from the if-you-build-it-(poorly)-they-will-come dept
Refrigerators that leak your Gmail credentials are one thing, but this looming calamity is going to be made notably worse by the rush toward "smart" cities. The same hardware vendors that can't bother to secure their consumer-side hardware haven't done a much better job securing the gear they're shoveling toward cities under the promise of a better, more connected tomorrow. Case in point: Kaspersky Lab researchers have discovered that a significant number of city speeding cameras are, you guessed it, easily hackable:
"According to Vladimir Dashchenko and Denis Makrushin from Kaspersky Lab, these devices can be easily manipulated. The results were published in a security conference paper about the security hazards in smart cities...The Russian researchers were using the Shodan search engine to explore the security implications of the "smart city" fad. They hypothesized that the rush to deploy high-tech, "Internet of things" devices to improve the municipal infrastructure often meant that security was left behind.And they were right. Except security wasn't just subpar on speed cameras made by vendors like Redflex Traffic Systems. In many instances it didn't exist whatsoever:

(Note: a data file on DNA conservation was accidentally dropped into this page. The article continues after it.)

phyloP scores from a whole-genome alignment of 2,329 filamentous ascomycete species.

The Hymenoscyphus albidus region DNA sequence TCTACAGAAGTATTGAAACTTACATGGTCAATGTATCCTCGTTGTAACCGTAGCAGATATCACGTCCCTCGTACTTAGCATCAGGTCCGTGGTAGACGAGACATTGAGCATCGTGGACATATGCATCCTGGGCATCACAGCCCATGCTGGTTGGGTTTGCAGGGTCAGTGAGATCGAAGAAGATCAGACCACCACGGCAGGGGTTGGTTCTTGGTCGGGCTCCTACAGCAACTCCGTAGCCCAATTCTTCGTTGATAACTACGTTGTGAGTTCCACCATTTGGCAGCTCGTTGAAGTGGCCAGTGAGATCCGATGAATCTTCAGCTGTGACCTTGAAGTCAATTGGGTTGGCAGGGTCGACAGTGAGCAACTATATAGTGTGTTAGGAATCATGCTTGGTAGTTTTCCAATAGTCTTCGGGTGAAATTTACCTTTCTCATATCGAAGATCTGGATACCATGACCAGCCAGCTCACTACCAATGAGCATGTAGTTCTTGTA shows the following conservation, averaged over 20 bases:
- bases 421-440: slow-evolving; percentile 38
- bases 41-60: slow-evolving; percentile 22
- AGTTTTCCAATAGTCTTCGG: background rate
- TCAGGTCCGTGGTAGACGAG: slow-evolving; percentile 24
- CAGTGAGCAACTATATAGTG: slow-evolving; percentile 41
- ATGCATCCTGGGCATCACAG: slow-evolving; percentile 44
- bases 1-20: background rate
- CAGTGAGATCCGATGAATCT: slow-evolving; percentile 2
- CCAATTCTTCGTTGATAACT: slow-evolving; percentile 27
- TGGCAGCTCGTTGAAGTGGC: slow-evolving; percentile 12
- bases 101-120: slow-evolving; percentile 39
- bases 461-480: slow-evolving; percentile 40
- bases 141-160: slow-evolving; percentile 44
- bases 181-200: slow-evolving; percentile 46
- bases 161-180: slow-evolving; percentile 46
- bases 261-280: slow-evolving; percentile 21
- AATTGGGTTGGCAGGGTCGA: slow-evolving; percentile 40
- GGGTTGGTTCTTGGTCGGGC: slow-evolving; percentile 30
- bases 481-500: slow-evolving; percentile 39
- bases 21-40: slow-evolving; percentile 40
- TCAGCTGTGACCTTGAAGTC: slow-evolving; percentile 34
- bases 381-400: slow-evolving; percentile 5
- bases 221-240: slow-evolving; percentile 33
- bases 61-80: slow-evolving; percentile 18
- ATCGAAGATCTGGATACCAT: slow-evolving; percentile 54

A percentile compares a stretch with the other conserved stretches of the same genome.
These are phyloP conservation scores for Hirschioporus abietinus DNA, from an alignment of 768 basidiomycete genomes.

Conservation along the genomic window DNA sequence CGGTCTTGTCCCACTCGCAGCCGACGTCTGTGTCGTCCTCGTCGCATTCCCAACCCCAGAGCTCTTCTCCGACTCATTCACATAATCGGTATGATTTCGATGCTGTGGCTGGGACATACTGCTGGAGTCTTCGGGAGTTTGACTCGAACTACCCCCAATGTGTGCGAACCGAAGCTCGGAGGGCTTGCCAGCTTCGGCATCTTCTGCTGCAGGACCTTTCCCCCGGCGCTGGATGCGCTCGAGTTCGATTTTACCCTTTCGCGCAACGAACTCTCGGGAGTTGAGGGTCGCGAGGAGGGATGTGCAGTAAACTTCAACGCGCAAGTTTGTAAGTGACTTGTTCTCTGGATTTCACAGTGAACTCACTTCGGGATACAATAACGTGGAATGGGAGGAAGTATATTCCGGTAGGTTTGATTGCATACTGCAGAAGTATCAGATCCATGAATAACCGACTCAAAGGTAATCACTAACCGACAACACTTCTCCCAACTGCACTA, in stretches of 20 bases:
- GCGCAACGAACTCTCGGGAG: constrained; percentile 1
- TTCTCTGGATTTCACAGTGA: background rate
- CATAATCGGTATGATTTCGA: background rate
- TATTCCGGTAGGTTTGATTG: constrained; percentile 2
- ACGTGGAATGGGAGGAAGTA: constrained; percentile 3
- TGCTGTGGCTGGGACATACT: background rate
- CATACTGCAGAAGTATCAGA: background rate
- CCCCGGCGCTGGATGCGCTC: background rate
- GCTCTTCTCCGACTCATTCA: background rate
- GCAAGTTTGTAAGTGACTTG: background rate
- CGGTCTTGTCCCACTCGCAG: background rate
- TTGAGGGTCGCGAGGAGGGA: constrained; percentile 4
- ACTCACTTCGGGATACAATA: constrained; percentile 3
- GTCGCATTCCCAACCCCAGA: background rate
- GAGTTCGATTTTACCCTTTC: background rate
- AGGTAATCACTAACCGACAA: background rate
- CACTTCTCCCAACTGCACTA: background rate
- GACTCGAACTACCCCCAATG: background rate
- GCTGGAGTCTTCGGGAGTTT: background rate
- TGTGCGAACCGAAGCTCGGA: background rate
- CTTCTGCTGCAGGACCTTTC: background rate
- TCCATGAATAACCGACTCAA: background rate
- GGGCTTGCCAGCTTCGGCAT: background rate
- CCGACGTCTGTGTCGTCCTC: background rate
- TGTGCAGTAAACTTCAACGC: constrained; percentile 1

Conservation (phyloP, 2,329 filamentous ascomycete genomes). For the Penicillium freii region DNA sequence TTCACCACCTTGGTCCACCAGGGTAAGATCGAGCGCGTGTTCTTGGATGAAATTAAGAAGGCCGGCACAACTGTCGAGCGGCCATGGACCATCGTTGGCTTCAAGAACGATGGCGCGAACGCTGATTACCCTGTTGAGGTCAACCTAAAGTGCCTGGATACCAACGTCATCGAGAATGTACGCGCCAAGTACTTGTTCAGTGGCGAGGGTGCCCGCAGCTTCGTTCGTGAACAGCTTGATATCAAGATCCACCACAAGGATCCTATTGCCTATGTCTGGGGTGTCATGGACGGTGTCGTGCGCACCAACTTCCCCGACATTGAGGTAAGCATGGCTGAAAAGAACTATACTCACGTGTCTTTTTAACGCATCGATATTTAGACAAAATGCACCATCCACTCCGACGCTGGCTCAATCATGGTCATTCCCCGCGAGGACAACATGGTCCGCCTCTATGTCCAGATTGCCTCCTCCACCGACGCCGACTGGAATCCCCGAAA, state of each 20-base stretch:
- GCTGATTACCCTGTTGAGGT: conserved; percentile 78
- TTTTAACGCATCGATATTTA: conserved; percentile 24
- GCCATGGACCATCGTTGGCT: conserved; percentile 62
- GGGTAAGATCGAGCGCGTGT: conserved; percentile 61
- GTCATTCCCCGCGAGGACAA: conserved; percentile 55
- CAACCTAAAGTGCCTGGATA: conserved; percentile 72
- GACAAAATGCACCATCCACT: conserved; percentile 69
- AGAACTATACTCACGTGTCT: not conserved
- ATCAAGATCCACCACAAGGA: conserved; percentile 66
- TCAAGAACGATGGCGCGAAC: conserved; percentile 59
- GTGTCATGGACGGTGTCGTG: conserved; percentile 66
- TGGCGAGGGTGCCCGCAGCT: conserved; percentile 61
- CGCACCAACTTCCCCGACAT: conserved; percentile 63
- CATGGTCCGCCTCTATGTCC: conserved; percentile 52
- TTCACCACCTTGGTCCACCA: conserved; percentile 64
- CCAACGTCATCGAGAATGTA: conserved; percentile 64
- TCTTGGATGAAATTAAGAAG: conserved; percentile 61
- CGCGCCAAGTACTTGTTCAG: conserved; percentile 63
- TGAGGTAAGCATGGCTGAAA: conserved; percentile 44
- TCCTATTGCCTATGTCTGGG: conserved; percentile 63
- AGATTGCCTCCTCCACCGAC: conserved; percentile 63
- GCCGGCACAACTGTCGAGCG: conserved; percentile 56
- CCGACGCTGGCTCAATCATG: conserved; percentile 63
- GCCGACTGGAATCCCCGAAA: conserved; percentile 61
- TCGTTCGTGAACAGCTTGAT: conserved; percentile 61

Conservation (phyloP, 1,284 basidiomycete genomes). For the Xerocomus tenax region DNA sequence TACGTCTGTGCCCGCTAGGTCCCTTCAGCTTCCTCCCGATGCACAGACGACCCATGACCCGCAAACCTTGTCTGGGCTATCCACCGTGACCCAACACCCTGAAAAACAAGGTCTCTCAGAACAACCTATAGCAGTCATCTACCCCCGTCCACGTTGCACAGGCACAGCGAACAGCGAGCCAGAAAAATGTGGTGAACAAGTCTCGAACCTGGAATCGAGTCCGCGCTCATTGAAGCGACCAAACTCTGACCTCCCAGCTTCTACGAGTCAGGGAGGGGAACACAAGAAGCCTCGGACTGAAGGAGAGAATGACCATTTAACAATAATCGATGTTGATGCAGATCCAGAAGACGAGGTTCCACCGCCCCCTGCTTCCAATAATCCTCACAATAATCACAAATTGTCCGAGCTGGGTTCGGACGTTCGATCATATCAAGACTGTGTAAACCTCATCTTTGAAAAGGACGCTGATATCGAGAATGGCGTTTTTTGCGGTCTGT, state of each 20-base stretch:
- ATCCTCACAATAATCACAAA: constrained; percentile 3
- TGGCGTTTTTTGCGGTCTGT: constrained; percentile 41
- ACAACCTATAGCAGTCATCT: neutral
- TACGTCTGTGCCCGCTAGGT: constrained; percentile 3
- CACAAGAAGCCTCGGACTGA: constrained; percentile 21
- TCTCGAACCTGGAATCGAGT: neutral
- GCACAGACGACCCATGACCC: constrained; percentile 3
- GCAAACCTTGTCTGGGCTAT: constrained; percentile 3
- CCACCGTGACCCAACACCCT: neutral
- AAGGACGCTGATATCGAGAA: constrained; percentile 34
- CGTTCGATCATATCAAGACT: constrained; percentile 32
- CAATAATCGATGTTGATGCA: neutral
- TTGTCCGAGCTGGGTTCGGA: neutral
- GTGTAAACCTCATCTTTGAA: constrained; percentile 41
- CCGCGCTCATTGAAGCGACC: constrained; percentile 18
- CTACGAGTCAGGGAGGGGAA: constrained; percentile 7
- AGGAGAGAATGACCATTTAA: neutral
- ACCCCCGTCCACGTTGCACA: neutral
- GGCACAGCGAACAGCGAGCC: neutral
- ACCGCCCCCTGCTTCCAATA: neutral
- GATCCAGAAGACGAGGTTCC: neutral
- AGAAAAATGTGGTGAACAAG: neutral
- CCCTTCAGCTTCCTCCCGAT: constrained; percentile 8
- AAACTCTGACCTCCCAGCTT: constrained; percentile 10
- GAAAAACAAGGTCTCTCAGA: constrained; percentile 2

"We decided to check that passwords were being used," Dashchenko and Makrushin wrote. "Imagine our surprise when we realized there was no password and the entire video stream was available to all Internet users. Openly broadcast data includes not only the video stream itself, but additional data, such as the geographical coordinates of cameras, as well."The researchers noted that even in not-so-smart cities, the cameras are already processing gigabytes of citizens' data with little to no protection. Worse, the researchers found that given these cameras are tied to larger networks, hackers could potentially gain access to databases of stolen vehicles and add or remove vehicles from said lists. Their full paper, Fooling The Smart City (pdf), is worth taking a look at, and highlights how a significant number of kiosks -- used for everything from ticket sales to bicycle rentals -- are also vulnerable.
The result isn't just an exponential explosion in vulnerabilities. These compromised devices are now being used in historically massive new DDoS attacks, that appear to be getting larger by the day. On the heels of the recent, record-setting 620 gigabit-per-second DDoS attack against Brian Krebs (which was fueled in part by compromised IoT devices), a new attack this week launched against a French web host peaked at an incredible 1.1 terabits per second, driven in part by -- you guessed it -- hacked security cameras.
Krebs subsequently noted this week that the source code for the IOT-fueled DDoS that took down his website has been released, all but guaranteeing that mammoth, even larger attacks fueled by not-so-smart cars, not-so-smart locks, and not-so-smart power outlets are about to become the norm.